Where h is m, the claim that a miracle has occurred, the evidence strongly confirms the miracle when p(e/~m) is low and p(e/m) is high. That is, the miracle claim is more strongly confirmed the less likely it is that we would have the evidence if the miracle did not occur and the more likely it is that we would have the evidence if the miracle did occur. Now, it is surely quite likely that if a miracle did occur before witnesses who wanted it to occur, that they would report that it occurred. So, the crucial factor is p(e/~m & k), how likely we are to have e, the evidence supporting a miracle claim, if, in fact, m did not occur and given our other background knowledge.
We now have many reasons, many more than Hume could have known, for regarding it as very likely that we will have miracle reports when no miracle has occurred. Here are some things that more recent research has shown about the human tendency to report the extraordinary when nothing extraordinary has happened:
1) Much psychological research has shown the extent to which perception is constructive. All too often we see what we want to see or what we think we should see rather than what is actually there. All trial lawyers know how easily eyewitness testimony can go wrong. Witnesses will swear in court that they have seen what it is demonstrably physically impossible for them to have seen. It is not that they are committing perjury. All too often they are absolutely convinced that they saw what they claim to have seen. Strong desires or expectations seriously bias our judgments as well as our perceptions. Further, in many circumstances, such as when we are part of large, emotionally excited groups, our perceptions can be even less reliable and our judgments even more impaired. We have known at least since the 19th Century about mass popular delusions and the “madness of crowds.”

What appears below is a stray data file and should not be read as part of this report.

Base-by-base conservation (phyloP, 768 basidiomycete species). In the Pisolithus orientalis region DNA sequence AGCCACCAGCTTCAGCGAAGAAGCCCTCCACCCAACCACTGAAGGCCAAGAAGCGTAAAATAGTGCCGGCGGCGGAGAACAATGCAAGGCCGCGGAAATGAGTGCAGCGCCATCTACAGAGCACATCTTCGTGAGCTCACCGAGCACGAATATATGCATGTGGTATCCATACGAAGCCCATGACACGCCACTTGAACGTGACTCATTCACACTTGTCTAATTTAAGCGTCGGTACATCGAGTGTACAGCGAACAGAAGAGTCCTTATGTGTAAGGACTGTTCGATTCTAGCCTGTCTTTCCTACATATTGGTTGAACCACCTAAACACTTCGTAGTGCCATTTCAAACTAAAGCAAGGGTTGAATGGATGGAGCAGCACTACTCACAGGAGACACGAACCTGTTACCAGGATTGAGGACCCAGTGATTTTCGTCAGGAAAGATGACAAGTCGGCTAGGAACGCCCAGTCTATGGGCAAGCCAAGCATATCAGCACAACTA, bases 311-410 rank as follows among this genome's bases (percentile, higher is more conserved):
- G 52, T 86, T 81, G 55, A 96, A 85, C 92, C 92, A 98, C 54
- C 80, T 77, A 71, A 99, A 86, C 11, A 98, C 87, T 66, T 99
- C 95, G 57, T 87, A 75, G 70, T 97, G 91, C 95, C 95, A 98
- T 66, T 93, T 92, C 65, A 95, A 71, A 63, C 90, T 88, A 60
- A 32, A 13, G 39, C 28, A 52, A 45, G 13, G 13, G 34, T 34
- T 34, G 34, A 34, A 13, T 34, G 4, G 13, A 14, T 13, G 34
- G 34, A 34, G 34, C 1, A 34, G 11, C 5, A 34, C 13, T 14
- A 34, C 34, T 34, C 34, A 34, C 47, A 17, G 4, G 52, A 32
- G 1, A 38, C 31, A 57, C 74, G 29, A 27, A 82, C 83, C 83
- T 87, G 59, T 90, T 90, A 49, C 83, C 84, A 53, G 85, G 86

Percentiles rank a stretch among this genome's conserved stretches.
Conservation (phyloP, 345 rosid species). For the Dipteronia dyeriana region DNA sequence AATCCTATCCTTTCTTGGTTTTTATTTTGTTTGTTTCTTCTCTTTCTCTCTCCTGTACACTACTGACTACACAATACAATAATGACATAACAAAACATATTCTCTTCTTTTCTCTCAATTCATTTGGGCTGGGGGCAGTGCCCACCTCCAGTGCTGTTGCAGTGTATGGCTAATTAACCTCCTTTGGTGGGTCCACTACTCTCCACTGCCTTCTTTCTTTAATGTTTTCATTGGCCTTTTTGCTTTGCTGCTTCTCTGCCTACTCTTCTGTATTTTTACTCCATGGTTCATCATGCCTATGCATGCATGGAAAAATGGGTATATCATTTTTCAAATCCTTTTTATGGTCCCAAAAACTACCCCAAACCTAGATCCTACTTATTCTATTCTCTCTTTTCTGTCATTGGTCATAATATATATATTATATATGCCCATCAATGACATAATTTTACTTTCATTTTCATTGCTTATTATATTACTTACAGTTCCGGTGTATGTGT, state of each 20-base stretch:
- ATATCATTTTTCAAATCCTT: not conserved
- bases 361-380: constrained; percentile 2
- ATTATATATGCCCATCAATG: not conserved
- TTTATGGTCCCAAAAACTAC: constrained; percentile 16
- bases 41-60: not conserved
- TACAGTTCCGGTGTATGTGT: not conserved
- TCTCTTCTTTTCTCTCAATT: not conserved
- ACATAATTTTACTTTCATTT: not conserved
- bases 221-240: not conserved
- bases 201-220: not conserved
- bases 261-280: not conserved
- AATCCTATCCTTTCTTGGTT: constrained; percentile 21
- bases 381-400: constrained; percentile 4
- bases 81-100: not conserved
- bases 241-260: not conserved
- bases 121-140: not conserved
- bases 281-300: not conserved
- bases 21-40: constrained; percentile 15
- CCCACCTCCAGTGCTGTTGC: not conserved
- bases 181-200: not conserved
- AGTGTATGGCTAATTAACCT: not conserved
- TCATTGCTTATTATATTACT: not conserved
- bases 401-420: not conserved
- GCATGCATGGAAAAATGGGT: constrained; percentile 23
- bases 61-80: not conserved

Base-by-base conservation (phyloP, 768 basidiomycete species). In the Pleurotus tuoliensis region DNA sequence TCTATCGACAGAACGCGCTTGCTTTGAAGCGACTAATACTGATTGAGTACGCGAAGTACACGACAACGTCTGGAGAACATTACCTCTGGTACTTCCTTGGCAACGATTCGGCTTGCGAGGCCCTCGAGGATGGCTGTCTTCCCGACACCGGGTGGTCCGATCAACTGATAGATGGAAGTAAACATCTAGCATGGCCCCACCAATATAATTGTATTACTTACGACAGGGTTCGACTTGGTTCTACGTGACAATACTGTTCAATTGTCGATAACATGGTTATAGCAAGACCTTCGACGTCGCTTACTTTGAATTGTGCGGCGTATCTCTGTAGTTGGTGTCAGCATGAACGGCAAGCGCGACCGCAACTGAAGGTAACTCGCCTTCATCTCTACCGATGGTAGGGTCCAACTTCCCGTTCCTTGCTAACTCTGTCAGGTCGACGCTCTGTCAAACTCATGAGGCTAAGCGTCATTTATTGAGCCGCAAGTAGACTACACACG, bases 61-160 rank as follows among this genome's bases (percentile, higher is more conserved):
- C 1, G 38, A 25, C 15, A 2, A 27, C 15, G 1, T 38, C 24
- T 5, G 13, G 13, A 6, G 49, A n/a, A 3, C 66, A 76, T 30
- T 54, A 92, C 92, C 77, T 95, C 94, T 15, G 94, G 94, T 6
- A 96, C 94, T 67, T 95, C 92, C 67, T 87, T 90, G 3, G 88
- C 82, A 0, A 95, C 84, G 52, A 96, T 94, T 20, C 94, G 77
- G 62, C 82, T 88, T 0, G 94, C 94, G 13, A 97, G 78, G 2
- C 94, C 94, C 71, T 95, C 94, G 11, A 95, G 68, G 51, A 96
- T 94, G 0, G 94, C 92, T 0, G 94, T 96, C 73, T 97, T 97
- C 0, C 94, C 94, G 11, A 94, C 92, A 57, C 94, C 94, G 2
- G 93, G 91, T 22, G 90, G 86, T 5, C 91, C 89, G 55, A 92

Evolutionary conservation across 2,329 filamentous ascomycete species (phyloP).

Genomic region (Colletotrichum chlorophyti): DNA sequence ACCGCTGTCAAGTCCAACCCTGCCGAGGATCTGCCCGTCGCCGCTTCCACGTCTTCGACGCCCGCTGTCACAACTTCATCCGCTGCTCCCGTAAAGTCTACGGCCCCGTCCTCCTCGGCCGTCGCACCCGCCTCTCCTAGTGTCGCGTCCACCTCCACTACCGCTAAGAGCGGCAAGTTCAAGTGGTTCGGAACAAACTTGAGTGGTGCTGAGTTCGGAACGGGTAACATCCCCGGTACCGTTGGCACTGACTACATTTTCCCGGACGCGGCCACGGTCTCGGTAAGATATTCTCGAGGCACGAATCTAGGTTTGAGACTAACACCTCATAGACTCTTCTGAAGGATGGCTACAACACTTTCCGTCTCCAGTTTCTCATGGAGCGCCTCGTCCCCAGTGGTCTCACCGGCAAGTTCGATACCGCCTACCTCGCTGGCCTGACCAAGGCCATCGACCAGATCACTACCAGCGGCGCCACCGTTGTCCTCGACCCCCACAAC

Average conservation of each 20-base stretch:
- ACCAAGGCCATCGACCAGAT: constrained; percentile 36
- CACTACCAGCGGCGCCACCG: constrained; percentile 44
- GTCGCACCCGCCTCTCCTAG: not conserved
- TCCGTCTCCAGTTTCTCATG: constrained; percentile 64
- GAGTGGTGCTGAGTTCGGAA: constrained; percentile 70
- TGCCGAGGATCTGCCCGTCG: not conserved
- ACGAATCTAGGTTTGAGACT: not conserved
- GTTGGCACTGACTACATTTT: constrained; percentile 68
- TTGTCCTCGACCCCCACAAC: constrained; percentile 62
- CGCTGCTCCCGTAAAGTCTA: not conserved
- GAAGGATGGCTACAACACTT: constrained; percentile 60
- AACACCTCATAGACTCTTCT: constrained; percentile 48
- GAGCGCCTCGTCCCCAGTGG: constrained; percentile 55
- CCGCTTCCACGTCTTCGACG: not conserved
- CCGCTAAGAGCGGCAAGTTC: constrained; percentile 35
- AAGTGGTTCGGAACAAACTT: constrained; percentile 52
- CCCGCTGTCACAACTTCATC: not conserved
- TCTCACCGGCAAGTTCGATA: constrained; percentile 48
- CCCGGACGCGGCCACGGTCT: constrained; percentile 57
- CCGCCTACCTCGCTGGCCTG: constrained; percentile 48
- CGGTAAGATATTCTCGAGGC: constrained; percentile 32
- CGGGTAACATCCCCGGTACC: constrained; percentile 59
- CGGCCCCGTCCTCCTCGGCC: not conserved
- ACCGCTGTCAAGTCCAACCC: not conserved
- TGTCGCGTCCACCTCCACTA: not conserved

This, among other reasons, is why Paul’s claim about the “500” that supposedly saw the risen Jesus (I Corinthians 15: 6) is not reliable. Supposing that a crowd of 500 persons did assemble at some point shortly after Jesus’ crucifixion, how can we know what really happened? Did Jesus appear on a hilltop or on a stage so that everybody could clearly see him? 500 is a pretty big crowd. Could everybody get close enough to get a good look and independently ascertain that the person was Jesus? Did each one know Jesus by sight? Had the crowd been emotionally aroused so that they were expecting to see something extraordinary? If so, can we be sure that the purported sighting was not a case of the “madness of crowds?”
2) We now know a great deal about false memories and how they are implanted. Researcher Elizabeth Loftus has shown how easily people can be led to misremember all sorts of facts and details and even invent whole episodes. In the 1980s there were tragic incidents of innocent people being accused of having sexually molested their children. Often, these accusations arose when quack “therapists” would convince their clients that they had repressed memories of childhood sexual abuse. With the “aid” of these quacks people would experience what seemed to them to be recovered memories of childhood sexual abuse. In fact, these “memories” were whole-cloth fantasies constructed by the “therapists.” Families were destroyed and some innocent people went to prison.
Like perception, memory is largely a construction. We remember things as they should have been or as how we want them to have been rather than how they were. Experiments have shown that when we form memories we are highly susceptible to suggestions about what we have seen. When events occur in emotionally charged settings, memories will be affected by the emotional ambience. Memories passed on by oral tradition can acquire yet another layer of fiction, as we see below.